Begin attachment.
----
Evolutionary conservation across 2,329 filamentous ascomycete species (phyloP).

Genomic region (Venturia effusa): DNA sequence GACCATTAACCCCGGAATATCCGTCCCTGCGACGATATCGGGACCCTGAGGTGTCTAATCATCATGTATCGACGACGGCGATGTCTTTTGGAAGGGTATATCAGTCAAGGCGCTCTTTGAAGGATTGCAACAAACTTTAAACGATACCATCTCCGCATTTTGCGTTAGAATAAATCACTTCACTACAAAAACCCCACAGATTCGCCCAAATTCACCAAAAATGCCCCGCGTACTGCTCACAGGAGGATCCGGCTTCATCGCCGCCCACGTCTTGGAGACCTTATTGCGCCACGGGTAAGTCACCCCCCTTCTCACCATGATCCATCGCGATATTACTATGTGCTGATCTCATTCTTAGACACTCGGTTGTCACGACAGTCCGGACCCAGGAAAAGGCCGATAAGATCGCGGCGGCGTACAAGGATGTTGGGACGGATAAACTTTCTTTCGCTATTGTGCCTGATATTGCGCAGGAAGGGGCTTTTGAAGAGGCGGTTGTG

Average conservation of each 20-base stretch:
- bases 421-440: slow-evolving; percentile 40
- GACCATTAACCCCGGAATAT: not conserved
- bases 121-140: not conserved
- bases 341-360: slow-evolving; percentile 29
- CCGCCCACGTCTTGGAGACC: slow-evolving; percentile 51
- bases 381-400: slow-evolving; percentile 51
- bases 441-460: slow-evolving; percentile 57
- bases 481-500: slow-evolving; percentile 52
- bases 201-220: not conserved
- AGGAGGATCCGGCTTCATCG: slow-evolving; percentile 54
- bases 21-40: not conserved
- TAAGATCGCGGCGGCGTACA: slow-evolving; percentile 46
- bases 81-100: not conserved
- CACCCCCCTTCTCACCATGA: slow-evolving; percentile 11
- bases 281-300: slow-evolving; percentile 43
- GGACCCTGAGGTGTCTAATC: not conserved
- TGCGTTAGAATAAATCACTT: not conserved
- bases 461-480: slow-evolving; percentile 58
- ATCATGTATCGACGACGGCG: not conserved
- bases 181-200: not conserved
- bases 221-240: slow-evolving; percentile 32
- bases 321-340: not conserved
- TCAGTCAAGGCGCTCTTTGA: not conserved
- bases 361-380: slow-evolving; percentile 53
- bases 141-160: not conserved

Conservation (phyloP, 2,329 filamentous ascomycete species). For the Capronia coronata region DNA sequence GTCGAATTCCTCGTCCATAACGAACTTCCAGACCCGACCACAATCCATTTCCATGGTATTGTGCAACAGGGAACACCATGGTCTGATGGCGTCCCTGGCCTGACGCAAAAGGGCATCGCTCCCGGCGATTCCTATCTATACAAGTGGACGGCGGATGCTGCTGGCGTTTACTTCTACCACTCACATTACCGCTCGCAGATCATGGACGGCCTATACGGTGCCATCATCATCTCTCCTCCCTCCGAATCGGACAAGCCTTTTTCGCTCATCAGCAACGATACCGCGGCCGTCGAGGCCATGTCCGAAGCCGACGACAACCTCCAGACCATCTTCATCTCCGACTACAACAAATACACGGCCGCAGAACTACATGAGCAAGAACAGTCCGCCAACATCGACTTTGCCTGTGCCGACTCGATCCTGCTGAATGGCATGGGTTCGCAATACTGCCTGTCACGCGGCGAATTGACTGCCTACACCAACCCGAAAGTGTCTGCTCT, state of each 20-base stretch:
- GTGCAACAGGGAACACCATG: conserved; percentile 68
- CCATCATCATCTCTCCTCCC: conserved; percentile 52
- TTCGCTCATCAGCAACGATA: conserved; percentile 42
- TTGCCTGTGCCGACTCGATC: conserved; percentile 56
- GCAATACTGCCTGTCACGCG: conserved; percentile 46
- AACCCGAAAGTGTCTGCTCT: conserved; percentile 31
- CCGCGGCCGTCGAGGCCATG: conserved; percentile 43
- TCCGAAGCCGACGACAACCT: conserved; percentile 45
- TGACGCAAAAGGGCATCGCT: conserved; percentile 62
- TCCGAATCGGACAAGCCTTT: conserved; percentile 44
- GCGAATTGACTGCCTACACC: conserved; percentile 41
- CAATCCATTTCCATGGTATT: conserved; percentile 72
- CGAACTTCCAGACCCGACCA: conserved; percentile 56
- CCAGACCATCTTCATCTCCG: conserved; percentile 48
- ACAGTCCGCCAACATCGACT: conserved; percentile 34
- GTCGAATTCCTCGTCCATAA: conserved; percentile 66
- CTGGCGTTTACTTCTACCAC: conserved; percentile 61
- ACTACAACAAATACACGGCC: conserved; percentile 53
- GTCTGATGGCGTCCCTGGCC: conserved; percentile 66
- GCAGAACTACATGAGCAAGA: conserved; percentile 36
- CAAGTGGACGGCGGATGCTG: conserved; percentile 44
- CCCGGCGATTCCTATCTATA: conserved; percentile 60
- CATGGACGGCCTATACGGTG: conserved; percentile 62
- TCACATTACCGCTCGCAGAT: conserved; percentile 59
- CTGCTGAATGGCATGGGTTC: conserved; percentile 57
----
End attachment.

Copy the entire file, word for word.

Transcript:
Evolutionary conservation across 2,329 filamentous ascomycete species (phyloP).

Genomic region (Venturia effusa): DNA sequence GACCATTAACCCCGGAATATCCGTCCCTGCGACGATATCGGGACCCTGAGGTGTCTAATCATCATGTATCGACGACGGCGATGTCTTTTGGAAGGGTATATCAGTCAAGGCGCTCTTTGAAGGATTGCAACAAACTTTAAACGATACCATCTCCGCATTTTGCGTTAGAATAAATCACTTCACTACAAAAACCCCACAGATTCGCCCAAATTCACCAAAAATGCCCCGCGTACTGCTCACAGGAGGATCCGGCTTCATCGCCGCCCACGTCTTGGAGACCTTATTGCGCCACGGGTAAGTCACCCCCCTTCTCACCATGATCCATCGCGATATTACTATGTGCTGATCTCATTCTTAGACACTCGGTTGTCACGACAGTCCGGACCCAGGAAAAGGCCGATAAGATCGCGGCGGCGTACAAGGATGTTGGGACGGATAAACTTTCTTTCGCTATTGTGCCTGATATTGCGCAGGAAGGGGCTTTTGAAGAGGCGGTTGTG

Average conservation of each 20-base stretch:
- bases 421-440: slow-evolving; percentile 40
- GACCATTAACCCCGGAATAT: not conserved
- bases 121-140: not conserved
- bases 341-360: slow-evolving; percentile 29
- CCGCCCACGTCTTGGAGACC: slow-evolving; percentile 51
- bases 381-400: slow-evolving; percentile 51
- bases 441-460: slow-evolving; percentile 57
- bases 481-500: slow-evolving; percentile 52
- bases 201-220: not conserved
- AGGAGGATCCGGCTTCATCG: slow-evolving; percentile 54
- bases 21-40: not conserved
- TAAGATCGCGGCGGCGTACA: slow-evolving; percentile 46
- bases 81-100: not conserved
- CACCCCCCTTCTCACCATGA: slow-evolving; percentile 11
- bases 281-300: slow-evolving; percentile 43
- GGACCCTGAGGTGTCTAATC: not conserved
- TGCGTTAGAATAAATCACTT: not conserved
- bases 461-480: slow-evolving; percentile 58
- ATCATGTATCGACGACGGCG: not conserved
- bases 181-200: not conserved
- bases 221-240: slow-evolving; percentile 32
- bases 321-340: not conserved
- TCAGTCAAGGCGCTCTTTGA: not conserved
- bases 361-380: slow-evolving; percentile 53
- bases 141-160: not conserved

Conservation (phyloP, 2,329 filamentous ascomycete species). For the Capronia coronata region DNA sequence GTCGAATTCCTCGTCCATAACGAACTTCCAGACCCGACCACAATCCATTTCCATGGTATTGTGCAACAGGGAACACCATGGTCTGATGGCGTCCCTGGCCTGACGCAAAAGGGCATCGCTCCCGGCGATTCCTATCTATACAAGTGGACGGCGGATGCTGCTGGCGTTTACTTCTACCACTCACATTACCGCTCGCAGATCATGGACGGCCTATACGGTGCCATCATCATCTCTCCTCCCTCCGAATCGGACAAGCCTTTTTCGCTCATCAGCAACGATACCGCGGCCGTCGAGGCCATGTCCGAAGCCGACGACAACCTCCAGACCATCTTCATCTCCGACTACAACAAATACACGGCCGCAGAACTACATGAGCAAGAACAGTCCGCCAACATCGACTTTGCCTGTGCCGACTCGATCCTGCTGAATGGCATGGGTTCGCAATACTGCCTGTCACGCGGCGAATTGACTGCCTACACCAACCCGAAAGTGTCTGCTCT, state of each 20-base stretch:
- GTGCAACAGGGAACACCATG: conserved; percentile 68
- CCATCATCATCTCTCCTCCC: conserved; percentile 52
- TTCGCTCATCAGCAACGATA: conserved; percentile 42
- TTGCCTGTGCCGACTCGATC: conserved; percentile 56
- GCAATACTGCCTGTCACGCG: conserved; percentile 46
- AACCCGAAAGTGTCTGCTCT: conserved; percentile 31
- CCGCGGCCGTCGAGGCCATG: conserved; percentile 43
- TCCGAAGCCGACGACAACCT: conserved; percentile 45
- TGACGCAAAAGGGCATCGCT: conserved; percentile 62
- TCCGAATCGGACAAGCCTTT: conserved; percentile 44
- GCGAATTGACTGCCTACACC: conserved; percentile 41
- CAATCCATTTCCATGGTATT: conserved; percentile 72
- CGAACTTCCAGACCCGACCA: conserved; percentile 56
- CCAGACCATCTTCATCTCCG: conserved; percentile 48
- ACAGTCCGCCAACATCGACT: conserved; percentile 34
- GTCGAATTCCTCGTCCATAA: conserved; percentile 66
- CTGGCGTTTACTTCTACCAC: conserved; percentile 61
- ACTACAACAAATACACGGCC: conserved; percentile 53
- GTCTGATGGCGTCCCTGGCC: conserved; percentile 66
- GCAGAACTACATGAGCAAGA: conserved; percentile 36
- CAAGTGGACGGCGGATGCTG: conserved; percentile 44
- CCCGGCGATTCCTATCTATA: conserved; percentile 60
- CATGGACGGCCTATACGGTG: conserved; percentile 62
- TCACATTACCGCTCGCAGAT: conserved; percentile 59
- CTGCTGAATGGCATGGGTTC: conserved; percentile 57